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January 09, 2003

Policy Break--The Basics redux


Someone, Robert Heinlein I think, once remarked that any system of government could “work,” as long as under it authority and accountability/responsibility were aligned. (He didn't mean that all forms of “working” government were equally valid, just that if the two attributes were matched, the resulting organization would be more or less functional.)

In the case of the corporate scandals at Enron, Tyco and Worldcom we have one illustration of what happens when authority is not accompanied by accountability. Such accounting shenanigans would be pointless undertaken by the owners of a private business—who would they be fooling? Themselves? In Enron, Tyco, etc., we have managers who weren't owners, but rather speculators in the stock of a company they controlled, and this split is the origin of many such problems.

Welfare, on the other hand is an illustration of what happens when responsibility is not accompanied by authority. I have read countless editorials informing me that the "disadvantaged" are my responsibility. I’ll even posit that I feel this to be the case. However, in what meaningful sense can I be responsible for people without having the slightest authority over them? I'll accept responsibility for my minor children (limitless) and even my employees (limited), but for somebody walking down the street? If you made me the Czar of the Disadvantaged with powers to match, I might turn out to be either a Stalin or a Washington, but at least then you could reasonably talk about me being "responsible" for the outcome.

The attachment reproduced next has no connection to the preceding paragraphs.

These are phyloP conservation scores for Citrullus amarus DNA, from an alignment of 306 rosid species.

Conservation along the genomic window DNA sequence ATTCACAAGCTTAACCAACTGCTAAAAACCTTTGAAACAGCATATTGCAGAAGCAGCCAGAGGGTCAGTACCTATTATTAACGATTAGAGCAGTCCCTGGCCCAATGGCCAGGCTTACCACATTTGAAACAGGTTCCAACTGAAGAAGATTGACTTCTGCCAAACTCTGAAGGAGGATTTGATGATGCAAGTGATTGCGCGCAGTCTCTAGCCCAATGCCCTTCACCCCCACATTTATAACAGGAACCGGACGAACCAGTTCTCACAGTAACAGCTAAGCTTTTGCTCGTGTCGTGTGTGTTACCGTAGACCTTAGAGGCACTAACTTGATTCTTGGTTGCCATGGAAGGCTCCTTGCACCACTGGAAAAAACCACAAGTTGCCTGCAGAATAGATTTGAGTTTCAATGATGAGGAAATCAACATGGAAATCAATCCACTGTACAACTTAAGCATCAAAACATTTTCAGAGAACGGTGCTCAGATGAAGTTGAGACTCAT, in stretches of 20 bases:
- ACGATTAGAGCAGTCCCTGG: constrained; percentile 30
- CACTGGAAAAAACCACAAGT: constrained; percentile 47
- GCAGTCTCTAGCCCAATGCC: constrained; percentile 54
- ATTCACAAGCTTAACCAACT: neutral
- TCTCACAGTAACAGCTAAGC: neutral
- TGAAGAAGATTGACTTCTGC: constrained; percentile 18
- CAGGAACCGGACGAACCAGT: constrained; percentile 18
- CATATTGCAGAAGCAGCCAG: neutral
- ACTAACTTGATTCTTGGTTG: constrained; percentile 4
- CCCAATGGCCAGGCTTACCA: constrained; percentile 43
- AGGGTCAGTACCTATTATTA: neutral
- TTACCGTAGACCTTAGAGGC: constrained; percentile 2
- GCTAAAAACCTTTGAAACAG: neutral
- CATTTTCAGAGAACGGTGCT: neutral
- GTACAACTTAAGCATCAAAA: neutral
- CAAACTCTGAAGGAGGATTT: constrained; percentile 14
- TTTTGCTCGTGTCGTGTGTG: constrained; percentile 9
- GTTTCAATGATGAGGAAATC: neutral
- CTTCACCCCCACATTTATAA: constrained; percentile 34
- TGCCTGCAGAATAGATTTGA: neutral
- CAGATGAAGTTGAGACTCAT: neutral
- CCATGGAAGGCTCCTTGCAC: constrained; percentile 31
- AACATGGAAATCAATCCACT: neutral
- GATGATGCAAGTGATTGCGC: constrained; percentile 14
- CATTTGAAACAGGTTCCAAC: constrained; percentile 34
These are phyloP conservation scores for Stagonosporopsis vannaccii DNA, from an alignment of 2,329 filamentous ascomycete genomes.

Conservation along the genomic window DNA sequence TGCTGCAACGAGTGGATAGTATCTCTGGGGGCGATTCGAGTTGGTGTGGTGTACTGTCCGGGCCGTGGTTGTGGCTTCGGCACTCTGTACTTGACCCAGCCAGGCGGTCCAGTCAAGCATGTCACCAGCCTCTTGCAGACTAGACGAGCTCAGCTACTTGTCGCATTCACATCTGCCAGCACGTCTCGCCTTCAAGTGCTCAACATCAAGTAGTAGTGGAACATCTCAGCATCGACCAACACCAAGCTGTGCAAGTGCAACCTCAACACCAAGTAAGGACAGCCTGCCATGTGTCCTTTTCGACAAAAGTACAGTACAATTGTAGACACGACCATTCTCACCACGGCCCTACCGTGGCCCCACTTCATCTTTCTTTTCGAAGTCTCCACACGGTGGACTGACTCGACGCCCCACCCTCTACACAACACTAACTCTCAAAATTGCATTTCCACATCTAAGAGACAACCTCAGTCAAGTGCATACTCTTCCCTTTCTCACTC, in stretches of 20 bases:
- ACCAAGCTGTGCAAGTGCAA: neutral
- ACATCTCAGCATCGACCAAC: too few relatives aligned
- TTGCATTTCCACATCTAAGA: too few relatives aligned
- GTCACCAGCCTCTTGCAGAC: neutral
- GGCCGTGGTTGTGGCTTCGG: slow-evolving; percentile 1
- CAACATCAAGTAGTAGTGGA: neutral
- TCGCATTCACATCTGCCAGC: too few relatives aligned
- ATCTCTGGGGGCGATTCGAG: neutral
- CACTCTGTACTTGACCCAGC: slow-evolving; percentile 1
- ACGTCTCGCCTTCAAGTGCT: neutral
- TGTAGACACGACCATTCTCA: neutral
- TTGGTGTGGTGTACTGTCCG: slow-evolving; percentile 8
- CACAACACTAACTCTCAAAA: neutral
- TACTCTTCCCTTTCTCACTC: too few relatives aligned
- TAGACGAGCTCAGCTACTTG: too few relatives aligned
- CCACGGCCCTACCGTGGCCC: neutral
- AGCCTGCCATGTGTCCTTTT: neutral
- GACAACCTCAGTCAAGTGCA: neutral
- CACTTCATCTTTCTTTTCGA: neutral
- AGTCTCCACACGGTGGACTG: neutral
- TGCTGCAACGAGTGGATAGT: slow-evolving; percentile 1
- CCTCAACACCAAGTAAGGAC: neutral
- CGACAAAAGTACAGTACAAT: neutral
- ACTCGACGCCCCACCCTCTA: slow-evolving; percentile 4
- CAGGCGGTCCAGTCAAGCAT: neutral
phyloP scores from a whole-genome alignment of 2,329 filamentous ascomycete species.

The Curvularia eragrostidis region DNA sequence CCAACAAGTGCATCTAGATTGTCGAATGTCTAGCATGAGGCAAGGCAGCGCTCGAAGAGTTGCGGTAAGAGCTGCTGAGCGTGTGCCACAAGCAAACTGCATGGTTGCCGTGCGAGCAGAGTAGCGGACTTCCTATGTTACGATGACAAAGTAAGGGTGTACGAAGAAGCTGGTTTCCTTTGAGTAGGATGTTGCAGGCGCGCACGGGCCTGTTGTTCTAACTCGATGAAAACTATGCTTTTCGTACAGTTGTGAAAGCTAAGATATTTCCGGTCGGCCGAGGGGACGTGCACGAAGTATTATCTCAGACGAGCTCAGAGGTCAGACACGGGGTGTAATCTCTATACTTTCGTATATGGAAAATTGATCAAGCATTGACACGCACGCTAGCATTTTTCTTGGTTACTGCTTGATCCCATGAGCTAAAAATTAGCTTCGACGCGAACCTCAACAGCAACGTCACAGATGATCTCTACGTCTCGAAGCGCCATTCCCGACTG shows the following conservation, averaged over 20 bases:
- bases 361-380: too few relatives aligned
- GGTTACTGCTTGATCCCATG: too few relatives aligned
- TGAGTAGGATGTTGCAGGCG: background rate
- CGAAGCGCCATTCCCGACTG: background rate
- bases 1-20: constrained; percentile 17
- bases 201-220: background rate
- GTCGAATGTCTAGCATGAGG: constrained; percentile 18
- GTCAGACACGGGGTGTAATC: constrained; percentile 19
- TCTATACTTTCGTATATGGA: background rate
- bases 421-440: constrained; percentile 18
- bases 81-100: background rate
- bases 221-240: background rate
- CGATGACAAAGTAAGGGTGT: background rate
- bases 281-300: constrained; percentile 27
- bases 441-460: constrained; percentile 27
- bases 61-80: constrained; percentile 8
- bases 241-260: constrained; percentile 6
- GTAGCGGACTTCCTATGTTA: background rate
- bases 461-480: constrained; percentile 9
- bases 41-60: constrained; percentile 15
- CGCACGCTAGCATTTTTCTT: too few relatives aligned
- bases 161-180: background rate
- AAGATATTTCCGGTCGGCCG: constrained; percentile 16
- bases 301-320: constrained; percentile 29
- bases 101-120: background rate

And this arrangement is no boon to the disadvantaged. Because I am not alone in my distrust of accepting responsibility with no accompanying authority (and, I assume like many people, not walking around desiring such authority), the most that results is welfare: the payment of a small stipend just sufficient to make the recipients go away and "stand in the corner" where we don't have to deal with them. Of course, the resulting isolation is especially damaging to the disadvantaged, since for many of them their main "disadvantage" is lack of (1) the skills necessary in order to profitably interact with society at large and (2) opportunities for that profitable interaction.

So my point is, to square this circle, something’s got to give. Either we give up on the possibility of many “disadvantaged” people ever living a productive and well-remunerated life, or we will have to adopt a more intrusive regime in order to aid them. When I suggested a modestly intrusive regime in an earlier posting, I was accused of being "smug in my superiority." I am not claiming an ounce of "superiority" here--the reason I'm not on welfare is because I was subjected to a very intrusive regime of, ahem, "aid" run by two fiercely committed but unapologetic despots with very little regard for my "autonomy as an individual" (sorry, Mom and Dad, but I gotta tell the truth.)

So which is more compassionate, more caring, more likely to produce results: the welfare model or the Mr. and Mrs. Blowhard model? Well, guys, we've got to choose.



P.S. This being a culture 'blog, and opinions on political and social issues being like, er, elbows (everybody's got one), I'm finished with this topic. Feel free to comment, but I ain't answering.

posted by Friedrich at January 9, 2003


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